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Porting Adaptive Ensemble Molecular Dynamics Workflows to the Summit Supercomputer

  • John Ossyra
  • Ada SedovaEmail author
  • Arnold Tharrington
  • Frank Noé
  • Cecilia Clementi
  • Jeremy C. Smith
Conference paper
Part of the Lecture Notes in Computer Science book series (LNCS, volume 11887)

Abstract

Molecular dynamics (MD) simulations must take very small (femtosecond) integration steps in simulation-time to avoid numerical errors. Efficient use of parallel programming models and accelerators in state-of-the art MD programs now is pushing Moore’s limit for time-per-MD step. As a result, directly simulating timescales beyond milliseconds will not be attainable directly, even at exascale. However, concepts from statistical physics can be used to combine many parallel simulations to provide information about longer timescales and to adequately sample the simulation space, while preserving details about the dynamics of the system. Implementing such an approach requires a workflow program that allows adaptable steering of task assignments based on extensive statistical analysis of intermediate results. Here we report the implementation of such an adaptable workflow program to drive simulations on the Summit IBM Power System AC922, a pre-exascale supercomputer at the Oak Ridge Leadership Computing Facility (OLCF). We compare to experiences on Titan, Summit’s predecessor, report the performance of the workflow and its components, and describe the porting process. We find that using a workflow program managed by a Mongo database can provide the fault tolerance, scalable performance, task dispatch rate, and reconfigurability required for robust and portable implementation of ensemble simulations such as are used in enhanced-sampling molecular dynamics. This type of workflow generator can also be used to provide adaptive steering of ensemble simulations for other applications in addition to MD.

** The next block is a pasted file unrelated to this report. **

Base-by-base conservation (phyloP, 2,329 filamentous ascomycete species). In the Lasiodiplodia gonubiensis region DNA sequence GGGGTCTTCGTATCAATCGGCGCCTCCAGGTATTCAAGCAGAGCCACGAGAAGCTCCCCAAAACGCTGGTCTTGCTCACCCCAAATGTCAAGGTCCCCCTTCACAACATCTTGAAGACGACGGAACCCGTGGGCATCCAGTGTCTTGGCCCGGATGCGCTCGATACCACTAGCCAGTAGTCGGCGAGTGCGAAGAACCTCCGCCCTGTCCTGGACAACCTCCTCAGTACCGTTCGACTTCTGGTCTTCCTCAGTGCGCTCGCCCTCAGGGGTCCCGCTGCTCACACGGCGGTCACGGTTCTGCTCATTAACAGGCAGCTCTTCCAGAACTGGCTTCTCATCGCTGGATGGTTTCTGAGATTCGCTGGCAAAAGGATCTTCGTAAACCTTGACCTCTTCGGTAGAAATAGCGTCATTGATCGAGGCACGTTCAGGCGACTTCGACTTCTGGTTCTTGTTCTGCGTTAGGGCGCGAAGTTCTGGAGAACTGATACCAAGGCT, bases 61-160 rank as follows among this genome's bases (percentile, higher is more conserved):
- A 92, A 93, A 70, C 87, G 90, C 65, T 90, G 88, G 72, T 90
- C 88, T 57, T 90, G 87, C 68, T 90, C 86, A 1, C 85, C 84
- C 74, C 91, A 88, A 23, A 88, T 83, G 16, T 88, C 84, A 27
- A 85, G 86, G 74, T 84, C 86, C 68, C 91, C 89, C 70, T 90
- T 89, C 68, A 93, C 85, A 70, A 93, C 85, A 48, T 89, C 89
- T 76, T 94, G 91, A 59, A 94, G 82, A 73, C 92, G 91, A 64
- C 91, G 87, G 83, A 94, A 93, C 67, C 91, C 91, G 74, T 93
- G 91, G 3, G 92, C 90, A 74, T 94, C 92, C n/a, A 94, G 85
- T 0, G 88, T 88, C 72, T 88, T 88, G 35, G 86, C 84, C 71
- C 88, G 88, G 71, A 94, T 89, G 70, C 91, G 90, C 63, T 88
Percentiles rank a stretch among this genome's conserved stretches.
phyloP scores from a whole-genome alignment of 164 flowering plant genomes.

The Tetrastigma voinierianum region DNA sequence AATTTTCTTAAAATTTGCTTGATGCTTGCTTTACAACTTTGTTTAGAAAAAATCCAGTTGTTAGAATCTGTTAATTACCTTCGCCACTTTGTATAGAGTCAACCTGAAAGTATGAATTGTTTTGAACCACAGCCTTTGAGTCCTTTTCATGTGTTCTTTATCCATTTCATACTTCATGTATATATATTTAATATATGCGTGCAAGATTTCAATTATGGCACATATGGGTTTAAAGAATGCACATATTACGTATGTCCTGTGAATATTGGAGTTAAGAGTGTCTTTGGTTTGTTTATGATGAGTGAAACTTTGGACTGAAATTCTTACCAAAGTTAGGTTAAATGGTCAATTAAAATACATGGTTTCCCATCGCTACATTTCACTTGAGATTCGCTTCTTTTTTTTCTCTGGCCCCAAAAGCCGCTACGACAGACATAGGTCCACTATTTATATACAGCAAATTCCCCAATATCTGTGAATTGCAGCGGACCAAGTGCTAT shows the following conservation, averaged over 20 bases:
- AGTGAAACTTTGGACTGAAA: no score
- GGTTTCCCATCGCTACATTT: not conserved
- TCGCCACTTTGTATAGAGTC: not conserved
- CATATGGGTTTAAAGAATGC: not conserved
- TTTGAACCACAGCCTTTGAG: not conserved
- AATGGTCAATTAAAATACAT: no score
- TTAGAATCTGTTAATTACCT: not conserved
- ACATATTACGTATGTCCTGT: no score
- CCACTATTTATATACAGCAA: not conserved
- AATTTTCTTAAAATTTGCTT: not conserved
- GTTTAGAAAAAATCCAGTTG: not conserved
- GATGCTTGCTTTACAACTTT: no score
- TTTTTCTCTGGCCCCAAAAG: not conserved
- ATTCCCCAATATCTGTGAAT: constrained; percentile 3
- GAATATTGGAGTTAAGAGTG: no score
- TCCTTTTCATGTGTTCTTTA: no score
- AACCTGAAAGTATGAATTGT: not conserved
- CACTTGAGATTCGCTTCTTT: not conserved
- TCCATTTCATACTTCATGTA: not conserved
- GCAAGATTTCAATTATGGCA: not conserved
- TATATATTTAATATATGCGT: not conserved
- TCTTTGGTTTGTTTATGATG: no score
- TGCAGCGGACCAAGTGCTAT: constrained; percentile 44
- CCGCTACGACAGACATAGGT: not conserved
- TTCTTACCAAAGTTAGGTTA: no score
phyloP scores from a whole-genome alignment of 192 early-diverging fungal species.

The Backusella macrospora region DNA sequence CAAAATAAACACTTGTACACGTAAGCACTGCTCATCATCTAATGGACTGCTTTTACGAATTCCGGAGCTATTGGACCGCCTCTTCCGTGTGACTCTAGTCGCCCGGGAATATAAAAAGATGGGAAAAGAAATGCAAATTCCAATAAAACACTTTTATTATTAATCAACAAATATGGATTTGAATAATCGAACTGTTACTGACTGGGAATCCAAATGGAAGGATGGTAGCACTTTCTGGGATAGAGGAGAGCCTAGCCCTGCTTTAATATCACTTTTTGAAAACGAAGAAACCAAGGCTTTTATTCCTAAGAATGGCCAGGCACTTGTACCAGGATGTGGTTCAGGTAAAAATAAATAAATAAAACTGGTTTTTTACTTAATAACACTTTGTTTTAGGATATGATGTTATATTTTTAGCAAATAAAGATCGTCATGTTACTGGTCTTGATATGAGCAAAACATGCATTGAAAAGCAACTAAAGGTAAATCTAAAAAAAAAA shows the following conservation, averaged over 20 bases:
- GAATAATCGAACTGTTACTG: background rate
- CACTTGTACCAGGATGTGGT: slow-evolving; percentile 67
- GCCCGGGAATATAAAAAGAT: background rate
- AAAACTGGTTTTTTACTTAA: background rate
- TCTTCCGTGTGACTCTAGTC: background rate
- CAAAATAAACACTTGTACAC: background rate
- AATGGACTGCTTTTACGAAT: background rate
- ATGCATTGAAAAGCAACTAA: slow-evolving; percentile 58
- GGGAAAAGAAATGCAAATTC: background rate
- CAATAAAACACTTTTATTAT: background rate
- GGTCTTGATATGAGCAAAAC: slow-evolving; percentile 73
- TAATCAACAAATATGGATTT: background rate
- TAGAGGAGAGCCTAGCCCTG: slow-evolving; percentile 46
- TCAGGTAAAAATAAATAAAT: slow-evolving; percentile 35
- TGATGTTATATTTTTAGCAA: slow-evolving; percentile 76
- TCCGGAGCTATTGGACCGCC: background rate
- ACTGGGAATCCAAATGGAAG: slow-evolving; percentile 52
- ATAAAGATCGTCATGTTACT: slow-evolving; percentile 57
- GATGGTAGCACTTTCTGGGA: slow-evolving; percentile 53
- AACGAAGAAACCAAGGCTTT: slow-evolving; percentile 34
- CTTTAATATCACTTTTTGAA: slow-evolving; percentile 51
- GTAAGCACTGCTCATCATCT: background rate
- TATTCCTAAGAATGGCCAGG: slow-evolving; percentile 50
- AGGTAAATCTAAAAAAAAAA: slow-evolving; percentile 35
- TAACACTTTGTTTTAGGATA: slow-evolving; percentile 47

Keywords

High Performance Computing Molecular dynamics Scientific workflows Adaptive sampling 

Notes

Acknowledgements

The authors would like to acknowledge Micholas Dean Smith for help with MD test systems preparation, and Shantenu Jha and lab for extensive help with incorporation of the Radical Cybertools software stack. An award of computer time was provided by the Innovative and Novel Computational Impact on Theory and Experiment (INCITE) program. This research used resources of the Oak Ridge Leadership Computing Facility, which is a DOE Office of Science User Facility supported under Contract DE-AC05-00OR227525. ORNL is managed by UT-Battelle, LLC for the US Department of Energy. FN acknowledges European Commission (ERC CoG 772230) and Deutsche Forschungsgemeinschaft (NO 825/3-1). JCS acknowledges DOE contract ERKP752. CC acknowledges support from the National Science Foundation (CHE-1265929, CHE-1740990, CHE-1900374, and PHY-1427654) and the Welch Foundation (C-1570).

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Copyright information

© Springer Nature Switzerland AG 2019

Authors and Affiliations

  1. 1.University of TennesseeKnoxvilleUSA
  2. 2.Oak Ridge National LaboratoryOak RidgeUSA
  3. 3.Freie Universität BerlinBerlinGermany
  4. 4.Rice UniversityHoustonUSA
  5. 5.Oak Ridge National Laboratory, University of TennesseeOak RidgeUSA

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